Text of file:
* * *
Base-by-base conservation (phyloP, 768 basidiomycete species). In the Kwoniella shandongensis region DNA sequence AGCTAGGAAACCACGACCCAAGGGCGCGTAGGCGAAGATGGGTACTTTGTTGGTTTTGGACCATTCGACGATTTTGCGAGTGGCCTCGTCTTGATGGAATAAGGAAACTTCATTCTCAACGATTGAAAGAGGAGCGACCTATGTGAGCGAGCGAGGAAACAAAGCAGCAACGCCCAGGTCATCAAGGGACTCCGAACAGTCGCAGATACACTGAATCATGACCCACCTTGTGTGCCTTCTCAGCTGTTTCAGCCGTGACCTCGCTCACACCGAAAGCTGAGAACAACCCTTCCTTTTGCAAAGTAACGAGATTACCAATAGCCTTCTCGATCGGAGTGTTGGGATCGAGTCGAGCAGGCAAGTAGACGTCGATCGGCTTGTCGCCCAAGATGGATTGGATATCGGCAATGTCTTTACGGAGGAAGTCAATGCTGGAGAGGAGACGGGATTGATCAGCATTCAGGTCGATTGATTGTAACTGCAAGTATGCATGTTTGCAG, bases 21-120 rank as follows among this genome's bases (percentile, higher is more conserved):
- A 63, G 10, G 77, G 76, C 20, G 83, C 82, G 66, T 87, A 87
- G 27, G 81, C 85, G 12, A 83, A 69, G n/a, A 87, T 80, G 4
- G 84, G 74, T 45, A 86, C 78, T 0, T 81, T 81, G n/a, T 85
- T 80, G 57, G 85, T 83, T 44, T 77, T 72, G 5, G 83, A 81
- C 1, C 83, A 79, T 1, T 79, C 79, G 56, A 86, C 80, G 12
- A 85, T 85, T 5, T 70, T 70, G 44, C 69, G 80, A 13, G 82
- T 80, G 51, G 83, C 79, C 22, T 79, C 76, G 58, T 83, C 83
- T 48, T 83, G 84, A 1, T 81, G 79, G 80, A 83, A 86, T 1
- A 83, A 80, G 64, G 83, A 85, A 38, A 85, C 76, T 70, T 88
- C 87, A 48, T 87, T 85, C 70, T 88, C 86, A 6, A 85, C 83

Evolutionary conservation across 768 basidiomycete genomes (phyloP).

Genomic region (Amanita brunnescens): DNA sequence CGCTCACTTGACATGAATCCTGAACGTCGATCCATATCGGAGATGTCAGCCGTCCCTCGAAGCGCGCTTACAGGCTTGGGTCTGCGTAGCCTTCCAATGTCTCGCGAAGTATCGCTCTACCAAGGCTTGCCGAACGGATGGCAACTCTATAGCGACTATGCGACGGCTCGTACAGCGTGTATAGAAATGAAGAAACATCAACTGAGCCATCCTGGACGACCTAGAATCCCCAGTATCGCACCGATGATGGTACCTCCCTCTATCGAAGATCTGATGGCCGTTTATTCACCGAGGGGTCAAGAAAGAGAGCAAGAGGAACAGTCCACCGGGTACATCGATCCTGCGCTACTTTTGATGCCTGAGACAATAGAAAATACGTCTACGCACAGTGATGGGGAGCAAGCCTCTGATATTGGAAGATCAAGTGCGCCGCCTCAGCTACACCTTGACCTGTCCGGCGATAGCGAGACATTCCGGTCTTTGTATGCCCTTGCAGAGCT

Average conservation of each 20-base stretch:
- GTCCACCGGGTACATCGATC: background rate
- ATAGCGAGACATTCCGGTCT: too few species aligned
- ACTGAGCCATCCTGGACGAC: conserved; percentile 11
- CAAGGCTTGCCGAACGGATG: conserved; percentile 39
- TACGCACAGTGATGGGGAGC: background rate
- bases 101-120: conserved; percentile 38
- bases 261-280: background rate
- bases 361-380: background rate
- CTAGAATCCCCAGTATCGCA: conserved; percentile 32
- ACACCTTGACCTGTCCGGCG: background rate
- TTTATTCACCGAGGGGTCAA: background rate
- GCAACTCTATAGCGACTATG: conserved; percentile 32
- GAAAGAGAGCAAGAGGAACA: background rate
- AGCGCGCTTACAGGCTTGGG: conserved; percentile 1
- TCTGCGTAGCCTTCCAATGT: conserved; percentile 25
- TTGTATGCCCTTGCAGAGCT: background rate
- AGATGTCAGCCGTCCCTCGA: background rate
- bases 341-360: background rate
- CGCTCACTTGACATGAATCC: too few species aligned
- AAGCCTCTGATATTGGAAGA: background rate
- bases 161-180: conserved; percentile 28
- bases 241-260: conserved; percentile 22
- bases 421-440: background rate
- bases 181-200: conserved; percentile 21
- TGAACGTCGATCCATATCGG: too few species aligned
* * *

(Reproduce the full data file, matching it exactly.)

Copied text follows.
Base-by-base conservation (phyloP, 768 basidiomycete species). In the Kwoniella shandongensis region DNA sequence AGCTAGGAAACCACGACCCAAGGGCGCGTAGGCGAAGATGGGTACTTTGTTGGTTTTGGACCATTCGACGATTTTGCGAGTGGCCTCGTCTTGATGGAATAAGGAAACTTCATTCTCAACGATTGAAAGAGGAGCGACCTATGTGAGCGAGCGAGGAAACAAAGCAGCAACGCCCAGGTCATCAAGGGACTCCGAACAGTCGCAGATACACTGAATCATGACCCACCTTGTGTGCCTTCTCAGCTGTTTCAGCCGTGACCTCGCTCACACCGAAAGCTGAGAACAACCCTTCCTTTTGCAAAGTAACGAGATTACCAATAGCCTTCTCGATCGGAGTGTTGGGATCGAGTCGAGCAGGCAAGTAGACGTCGATCGGCTTGTCGCCCAAGATGGATTGGATATCGGCAATGTCTTTACGGAGGAAGTCAATGCTGGAGAGGAGACGGGATTGATCAGCATTCAGGTCGATTGATTGTAACTGCAAGTATGCATGTTTGCAG, bases 21-120 rank as follows among this genome's bases (percentile, higher is more conserved):
- A 63, G 10, G 77, G 76, C 20, G 83, C 82, G 66, T 87, A 87
- G 27, G 81, C 85, G 12, A 83, A 69, G n/a, A 87, T 80, G 4
- G 84, G 74, T 45, A 86, C 78, T 0, T 81, T 81, G n/a, T 85
- T 80, G 57, G 85, T 83, T 44, T 77, T 72, G 5, G 83, A 81
- C 1, C 83, A 79, T 1, T 79, C 79, G 56, A 86, C 80, G 12
- A 85, T 85, T 5, T 70, T 70, G 44, C 69, G 80, A 13, G 82
- T 80, G 51, G 83, C 79, C 22, T 79, C 76, G 58, T 83, C 83
- T 48, T 83, G 84, A 1, T 81, G 79, G 80, A 83, A 86, T 1
- A 83, A 80, G 64, G 83, A 85, A 38, A 85, C 76, T 70, T 88
- C 87, A 48, T 87, T 85, C 70, T 88, C 86, A 6, A 85, C 83

Evolutionary conservation across 768 basidiomycete genomes (phyloP).

Genomic region (Amanita brunnescens): DNA sequence CGCTCACTTGACATGAATCCTGAACGTCGATCCATATCGGAGATGTCAGCCGTCCCTCGAAGCGCGCTTACAGGCTTGGGTCTGCGTAGCCTTCCAATGTCTCGCGAAGTATCGCTCTACCAAGGCTTGCCGAACGGATGGCAACTCTATAGCGACTATGCGACGGCTCGTACAGCGTGTATAGAAATGAAGAAACATCAACTGAGCCATCCTGGACGACCTAGAATCCCCAGTATCGCACCGATGATGGTACCTCCCTCTATCGAAGATCTGATGGCCGTTTATTCACCGAGGGGTCAAGAAAGAGAGCAAGAGGAACAGTCCACCGGGTACATCGATCCTGCGCTACTTTTGATGCCTGAGACAATAGAAAATACGTCTACGCACAGTGATGGGGAGCAAGCCTCTGATATTGGAAGATCAAGTGCGCCGCCTCAGCTACACCTTGACCTGTCCGGCGATAGCGAGACATTCCGGTCTTTGTATGCCCTTGCAGAGCT

Average conservation of each 20-base stretch:
- GTCCACCGGGTACATCGATC: background rate
- ATAGCGAGACATTCCGGTCT: too few species aligned
- ACTGAGCCATCCTGGACGAC: conserved; percentile 11
- CAAGGCTTGCCGAACGGATG: conserved; percentile 39
- TACGCACAGTGATGGGGAGC: background rate
- bases 101-120: conserved; percentile 38
- bases 261-280: background rate
- bases 361-380: background rate
- CTAGAATCCCCAGTATCGCA: conserved; percentile 32
- ACACCTTGACCTGTCCGGCG: background rate
- TTTATTCACCGAGGGGTCAA: background rate
- GCAACTCTATAGCGACTATG: conserved; percentile 32
- GAAAGAGAGCAAGAGGAACA: background rate
- AGCGCGCTTACAGGCTTGGG: conserved; percentile 1
- TCTGCGTAGCCTTCCAATGT: conserved; percentile 25
- TTGTATGCCCTTGCAGAGCT: background rate
- AGATGTCAGCCGTCCCTCGA: background rate
- bases 341-360: background rate
- CGCTCACTTGACATGAATCC: too few species aligned
- AAGCCTCTGATATTGGAAGA: background rate
- bases 161-180: conserved; percentile 28
- bases 241-260: conserved; percentile 22
- bases 421-440: background rate
- bases 181-200: conserved; percentile 21
- TGAACGTCGATCCATATCGG: too few species aligned